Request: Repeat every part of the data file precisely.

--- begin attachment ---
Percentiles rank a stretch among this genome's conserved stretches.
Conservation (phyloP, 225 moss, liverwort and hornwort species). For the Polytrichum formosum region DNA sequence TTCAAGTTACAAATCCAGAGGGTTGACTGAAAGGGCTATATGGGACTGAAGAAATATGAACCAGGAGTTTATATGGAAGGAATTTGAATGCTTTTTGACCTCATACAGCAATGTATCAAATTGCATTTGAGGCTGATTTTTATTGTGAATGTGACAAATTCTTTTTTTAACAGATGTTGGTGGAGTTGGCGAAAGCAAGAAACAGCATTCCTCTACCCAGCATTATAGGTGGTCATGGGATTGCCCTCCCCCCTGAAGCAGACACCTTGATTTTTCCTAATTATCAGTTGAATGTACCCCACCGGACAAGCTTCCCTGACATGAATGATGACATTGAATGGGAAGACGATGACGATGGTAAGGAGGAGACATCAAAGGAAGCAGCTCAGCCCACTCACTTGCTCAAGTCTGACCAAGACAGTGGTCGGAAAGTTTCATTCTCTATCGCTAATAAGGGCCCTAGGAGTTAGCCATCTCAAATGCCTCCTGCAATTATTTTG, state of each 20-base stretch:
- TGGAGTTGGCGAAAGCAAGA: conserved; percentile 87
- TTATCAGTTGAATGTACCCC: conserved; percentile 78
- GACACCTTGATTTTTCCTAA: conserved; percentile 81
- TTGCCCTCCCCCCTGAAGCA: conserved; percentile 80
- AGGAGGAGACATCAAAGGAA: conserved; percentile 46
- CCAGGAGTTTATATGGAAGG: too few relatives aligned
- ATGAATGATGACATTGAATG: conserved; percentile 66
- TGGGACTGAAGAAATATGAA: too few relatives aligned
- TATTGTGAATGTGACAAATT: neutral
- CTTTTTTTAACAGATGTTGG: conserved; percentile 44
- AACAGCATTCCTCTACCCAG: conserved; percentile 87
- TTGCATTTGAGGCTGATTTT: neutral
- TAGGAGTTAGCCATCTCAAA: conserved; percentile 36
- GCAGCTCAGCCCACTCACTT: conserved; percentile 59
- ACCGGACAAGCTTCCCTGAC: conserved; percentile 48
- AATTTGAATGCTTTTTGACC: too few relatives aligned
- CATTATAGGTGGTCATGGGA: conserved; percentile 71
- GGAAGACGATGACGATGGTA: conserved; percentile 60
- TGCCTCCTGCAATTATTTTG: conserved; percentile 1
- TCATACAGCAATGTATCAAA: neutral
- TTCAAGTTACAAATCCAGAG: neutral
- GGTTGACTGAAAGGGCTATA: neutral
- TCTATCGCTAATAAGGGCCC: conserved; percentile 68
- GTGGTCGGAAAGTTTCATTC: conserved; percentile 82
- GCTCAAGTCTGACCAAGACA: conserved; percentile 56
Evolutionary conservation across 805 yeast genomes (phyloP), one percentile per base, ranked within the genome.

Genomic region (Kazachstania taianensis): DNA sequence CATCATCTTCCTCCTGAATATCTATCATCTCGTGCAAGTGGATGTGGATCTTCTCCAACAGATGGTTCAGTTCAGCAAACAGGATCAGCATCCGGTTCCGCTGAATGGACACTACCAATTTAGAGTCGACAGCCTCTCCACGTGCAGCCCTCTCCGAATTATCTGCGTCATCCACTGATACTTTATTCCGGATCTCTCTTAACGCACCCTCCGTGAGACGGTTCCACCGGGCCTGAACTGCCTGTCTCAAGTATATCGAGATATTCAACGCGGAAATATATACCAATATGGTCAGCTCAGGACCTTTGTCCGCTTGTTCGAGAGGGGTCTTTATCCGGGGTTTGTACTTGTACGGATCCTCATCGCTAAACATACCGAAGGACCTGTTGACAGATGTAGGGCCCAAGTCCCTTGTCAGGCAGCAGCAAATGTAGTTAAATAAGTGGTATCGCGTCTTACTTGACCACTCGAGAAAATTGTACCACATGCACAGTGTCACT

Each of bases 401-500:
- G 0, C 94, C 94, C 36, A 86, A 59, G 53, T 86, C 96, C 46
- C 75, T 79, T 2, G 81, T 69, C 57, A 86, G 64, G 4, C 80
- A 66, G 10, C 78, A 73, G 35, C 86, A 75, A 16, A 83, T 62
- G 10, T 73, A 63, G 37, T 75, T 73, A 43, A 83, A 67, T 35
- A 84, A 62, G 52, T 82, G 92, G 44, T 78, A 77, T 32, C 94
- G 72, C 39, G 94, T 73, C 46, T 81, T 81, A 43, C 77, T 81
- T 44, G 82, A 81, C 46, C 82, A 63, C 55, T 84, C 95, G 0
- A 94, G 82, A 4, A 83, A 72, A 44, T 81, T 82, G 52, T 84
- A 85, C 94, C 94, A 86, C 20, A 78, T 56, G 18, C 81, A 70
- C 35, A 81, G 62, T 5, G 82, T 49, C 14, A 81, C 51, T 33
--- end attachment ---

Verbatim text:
Percentiles rank a stretch among this genome's conserved stretches.
Conservation (phyloP, 225 moss, liverwort and hornwort species). For the Polytrichum formosum region DNA sequence TTCAAGTTACAAATCCAGAGGGTTGACTGAAAGGGCTATATGGGACTGAAGAAATATGAACCAGGAGTTTATATGGAAGGAATTTGAATGCTTTTTGACCTCATACAGCAATGTATCAAATTGCATTTGAGGCTGATTTTTATTGTGAATGTGACAAATTCTTTTTTTAACAGATGTTGGTGGAGTTGGCGAAAGCAAGAAACAGCATTCCTCTACCCAGCATTATAGGTGGTCATGGGATTGCCCTCCCCCCTGAAGCAGACACCTTGATTTTTCCTAATTATCAGTTGAATGTACCCCACCGGACAAGCTTCCCTGACATGAATGATGACATTGAATGGGAAGACGATGACGATGGTAAGGAGGAGACATCAAAGGAAGCAGCTCAGCCCACTCACTTGCTCAAGTCTGACCAAGACAGTGGTCGGAAAGTTTCATTCTCTATCGCTAATAAGGGCCCTAGGAGTTAGCCATCTCAAATGCCTCCTGCAATTATTTTG, state of each 20-base stretch:
- TGGAGTTGGCGAAAGCAAGA: conserved; percentile 87
- TTATCAGTTGAATGTACCCC: conserved; percentile 78
- GACACCTTGATTTTTCCTAA: conserved; percentile 81
- TTGCCCTCCCCCCTGAAGCA: conserved; percentile 80
- AGGAGGAGACATCAAAGGAA: conserved; percentile 46
- CCAGGAGTTTATATGGAAGG: too few relatives aligned
- ATGAATGATGACATTGAATG: conserved; percentile 66
- TGGGACTGAAGAAATATGAA: too few relatives aligned
- TATTGTGAATGTGACAAATT: neutral
- CTTTTTTTAACAGATGTTGG: conserved; percentile 44
- AACAGCATTCCTCTACCCAG: conserved; percentile 87
- TTGCATTTGAGGCTGATTTT: neutral
- TAGGAGTTAGCCATCTCAAA: conserved; percentile 36
- GCAGCTCAGCCCACTCACTT: conserved; percentile 59
- ACCGGACAAGCTTCCCTGAC: conserved; percentile 48
- AATTTGAATGCTTTTTGACC: too few relatives aligned
- CATTATAGGTGGTCATGGGA: conserved; percentile 71
- GGAAGACGATGACGATGGTA: conserved; percentile 60
- TGCCTCCTGCAATTATTTTG: conserved; percentile 1
- TCATACAGCAATGTATCAAA: neutral
- TTCAAGTTACAAATCCAGAG: neutral
- GGTTGACTGAAAGGGCTATA: neutral
- TCTATCGCTAATAAGGGCCC: conserved; percentile 68
- GTGGTCGGAAAGTTTCATTC: conserved; percentile 82
- GCTCAAGTCTGACCAAGACA: conserved; percentile 56
Evolutionary conservation across 805 yeast genomes (phyloP), one percentile per base, ranked within the genome.

Genomic region (Kazachstania taianensis): DNA sequence CATCATCTTCCTCCTGAATATCTATCATCTCGTGCAAGTGGATGTGGATCTTCTCCAACAGATGGTTCAGTTCAGCAAACAGGATCAGCATCCGGTTCCGCTGAATGGACACTACCAATTTAGAGTCGACAGCCTCTCCACGTGCAGCCCTCTCCGAATTATCTGCGTCATCCACTGATACTTTATTCCGGATCTCTCTTAACGCACCCTCCGTGAGACGGTTCCACCGGGCCTGAACTGCCTGTCTCAAGTATATCGAGATATTCAACGCGGAAATATATACCAATATGGTCAGCTCAGGACCTTTGTCCGCTTGTTCGAGAGGGGTCTTTATCCGGGGTTTGTACTTGTACGGATCCTCATCGCTAAACATACCGAAGGACCTGTTGACAGATGTAGGGCCCAAGTCCCTTGTCAGGCAGCAGCAAATGTAGTTAAATAAGTGGTATCGCGTCTTACTTGACCACTCGAGAAAATTGTACCACATGCACAGTGTCACT

Each of bases 401-500:
- G 0, C 94, C 94, C 36, A 86, A 59, G 53, T 86, C 96, C 46
- C 75, T 79, T 2, G 81, T 69, C 57, A 86, G 64, G 4, C 80
- A 66, G 10, C 78, A 73, G 35, C 86, A 75, A 16, A 83, T 62
- G 10, T 73, A 63, G 37, T 75, T 73, A 43, A 83, A 67, T 35
- A 84, A 62, G 52, T 82, G 92, G 44, T 78, A 77, T 32, C 94
- G 72, C 39, G 94, T 73, C 46, T 81, T 81, A 43, C 77, T 81
- T 44, G 82, A 81, C 46, C 82, A 63, C 55, T 84, C 95, G 0
- A 94, G 82, A 4, A 83, A 72, A 44, T 81, T 82, G 52, T 84
- A 85, C 94, C 94, A 86, C 20, A 78, T 56, G 18, C 81, A 70
- C 35, A 81, G 62, T 5, G 82, T 49, C 14, A 81, C 51, T 33